Mentor a Young Person and Change Someone’s Life for the Better

Big Picture

It’s been said that we’re all the sum of our experiences. From that perspective, it’s easy to see how important it is to surround ourselves with caring, positive adults while we’re growing up.

My family moved multiple times during my childhood, and the transition to a new home, neighborhood, and school was never easy. The move during my teen years from California to Oregon was particularly tough. High school can be challenging enough without having to be the new kid, navigating a whole new set of peer groups to find where you fit in. My parents encouraged me to join a sports team as a way to meet friends and ease some of the angst I felt. And that’s how I met Joella, a volleyball coach who not only made me feel welcome in a strange town, but who also helped me build my self-confidence and form a new circle of friends. Joella was (and still is) physically strong, self-confident, and intelligent. I recognized and admired those qualities in her even then, and spending time with her helped me adopt a more positive outlook on my own life. Even now, when I think of Joella I silently thank her for unofficially mentoring me.

My experience is one that science actually affirms. Studies show that young people who have a mentor are more likely to attend school and become more engaged learners, and are more likely to finish high school and go on to college. They’re also more likely to develop positive social attitudes and relationships, which can be a key factor in determining overall health.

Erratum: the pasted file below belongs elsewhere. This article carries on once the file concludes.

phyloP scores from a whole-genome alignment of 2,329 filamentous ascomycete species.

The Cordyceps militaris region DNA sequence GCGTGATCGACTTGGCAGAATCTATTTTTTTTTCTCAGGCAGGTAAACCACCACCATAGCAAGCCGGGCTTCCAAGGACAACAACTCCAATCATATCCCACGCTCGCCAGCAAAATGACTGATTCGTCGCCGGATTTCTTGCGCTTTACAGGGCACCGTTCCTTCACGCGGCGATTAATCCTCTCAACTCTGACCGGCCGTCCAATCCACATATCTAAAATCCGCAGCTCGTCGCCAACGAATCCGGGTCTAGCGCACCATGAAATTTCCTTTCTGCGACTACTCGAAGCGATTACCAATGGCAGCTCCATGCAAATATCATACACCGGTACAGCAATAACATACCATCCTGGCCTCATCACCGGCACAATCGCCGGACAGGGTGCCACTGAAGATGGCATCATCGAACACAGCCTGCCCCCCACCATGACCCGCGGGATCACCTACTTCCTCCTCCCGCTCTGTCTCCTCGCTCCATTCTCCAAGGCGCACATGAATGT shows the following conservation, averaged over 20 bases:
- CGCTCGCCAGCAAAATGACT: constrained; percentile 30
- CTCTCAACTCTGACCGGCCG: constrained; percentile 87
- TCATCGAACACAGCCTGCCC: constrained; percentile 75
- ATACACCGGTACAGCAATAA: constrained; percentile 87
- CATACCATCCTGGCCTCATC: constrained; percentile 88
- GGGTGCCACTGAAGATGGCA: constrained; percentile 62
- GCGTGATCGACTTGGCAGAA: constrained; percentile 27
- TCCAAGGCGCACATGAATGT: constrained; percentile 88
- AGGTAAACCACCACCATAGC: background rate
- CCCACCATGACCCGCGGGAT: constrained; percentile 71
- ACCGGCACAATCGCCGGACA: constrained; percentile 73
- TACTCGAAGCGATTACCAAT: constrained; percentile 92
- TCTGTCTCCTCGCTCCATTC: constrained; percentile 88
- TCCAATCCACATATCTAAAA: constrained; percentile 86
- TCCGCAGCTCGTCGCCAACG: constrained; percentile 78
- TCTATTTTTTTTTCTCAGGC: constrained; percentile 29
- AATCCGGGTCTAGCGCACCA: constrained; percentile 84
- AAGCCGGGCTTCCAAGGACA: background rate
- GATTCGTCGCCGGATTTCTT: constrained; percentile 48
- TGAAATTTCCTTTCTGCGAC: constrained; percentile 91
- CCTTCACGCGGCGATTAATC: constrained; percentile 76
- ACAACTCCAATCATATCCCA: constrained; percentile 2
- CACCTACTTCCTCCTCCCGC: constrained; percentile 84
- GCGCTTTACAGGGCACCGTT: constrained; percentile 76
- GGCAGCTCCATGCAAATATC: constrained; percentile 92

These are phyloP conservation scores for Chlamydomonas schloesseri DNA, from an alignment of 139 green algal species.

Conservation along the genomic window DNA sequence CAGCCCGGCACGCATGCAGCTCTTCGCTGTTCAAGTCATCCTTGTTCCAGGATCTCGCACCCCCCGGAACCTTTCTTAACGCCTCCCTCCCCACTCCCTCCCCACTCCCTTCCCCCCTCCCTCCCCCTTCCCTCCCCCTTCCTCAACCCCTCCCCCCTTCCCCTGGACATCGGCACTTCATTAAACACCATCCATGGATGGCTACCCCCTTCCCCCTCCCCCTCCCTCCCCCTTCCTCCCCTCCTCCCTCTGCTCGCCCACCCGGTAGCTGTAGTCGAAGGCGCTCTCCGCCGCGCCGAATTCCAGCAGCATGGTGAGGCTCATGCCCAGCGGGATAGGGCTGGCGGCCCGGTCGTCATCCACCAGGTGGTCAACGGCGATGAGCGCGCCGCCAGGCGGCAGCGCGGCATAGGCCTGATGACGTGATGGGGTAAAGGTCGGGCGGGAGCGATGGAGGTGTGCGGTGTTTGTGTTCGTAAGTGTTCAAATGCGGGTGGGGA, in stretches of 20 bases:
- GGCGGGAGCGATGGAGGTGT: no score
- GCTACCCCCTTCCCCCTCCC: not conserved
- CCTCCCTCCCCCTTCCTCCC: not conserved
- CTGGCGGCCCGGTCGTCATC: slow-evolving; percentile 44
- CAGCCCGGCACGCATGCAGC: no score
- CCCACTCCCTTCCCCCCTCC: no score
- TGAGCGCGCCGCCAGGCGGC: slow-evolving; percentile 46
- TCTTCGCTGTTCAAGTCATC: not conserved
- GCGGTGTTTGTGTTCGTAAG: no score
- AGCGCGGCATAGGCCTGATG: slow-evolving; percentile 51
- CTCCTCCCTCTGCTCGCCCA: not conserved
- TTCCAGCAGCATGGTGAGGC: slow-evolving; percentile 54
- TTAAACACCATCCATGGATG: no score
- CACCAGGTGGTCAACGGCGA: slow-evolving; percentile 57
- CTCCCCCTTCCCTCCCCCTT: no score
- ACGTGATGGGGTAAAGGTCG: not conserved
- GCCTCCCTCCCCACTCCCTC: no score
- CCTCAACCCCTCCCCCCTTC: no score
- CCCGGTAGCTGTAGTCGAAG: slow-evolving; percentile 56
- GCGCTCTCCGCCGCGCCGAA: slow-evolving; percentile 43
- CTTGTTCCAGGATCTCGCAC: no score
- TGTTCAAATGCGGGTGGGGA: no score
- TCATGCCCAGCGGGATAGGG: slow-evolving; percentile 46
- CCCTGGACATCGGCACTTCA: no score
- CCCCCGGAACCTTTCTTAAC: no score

Adolescent and teenage years are a particularly important time to have a mentor. In fact, teens who spend time with a caring adult are much less likely to begin using drugs and alcohol. Having a person to confide in and look up to positively impacts those who might otherwise turn to destructive behaviors. Spending time with a mentor can even improve a young person’s relationships with his or her own family.

What’s really great is that mentorship is a two-way street, since mentors themselves benefit from these relationships, too. Adults who volunteer with Big Brothers Big Sisters, a national organization dedicated to matching young people with caring mentors, frequently find that being a mentor positively impacts their own sense of well-being, according to the organization.

Big Brothers Big Sisters makes it easy to get involved. They carefully and thoughtfully match adult volunteers with youth enrolled in their program based on personal interests to ensure the relationship is rewarding and mutually beneficial. The requirement to become a “Big?” Commit to spending 8-12 hours a month with your “Little.” The matches that researchers have observed shared everyday activities: eating out, playing sports or attending sporting events, going to movies, sightseeing, and just hanging out together. What mattered most to the children were not the activities, but the fact that they had a caring adult in their lives.

BBBS is one of the organizations Nordic Naturals supports as a corporate sponsor, and it’s through this relationship that I first learned about BBBS and the work they do. What is particularly exciting for me is how BBBS has been able to quantify the difference mentors actually make in children’s lives:

Self Confidence

90% agreed their “Big” made them feel better about themselves.

Social Behavior

86% said their relationship with their “Big” has helped them make better choices throughout their lives.


65% agreed their “Big” helped them reach a higher level of education than they thought possible.

If you’re looking for a new way to add meaning to your own life in 2018, consider becoming a mentor. A small investment of time can lead to big change for the youth of our communities. Need a little inspiration? Check out this story about the “Match of the Year” from the local BBBS chapter near me in Santa Cruz County. Then go out and be the difference in someone else’s life.

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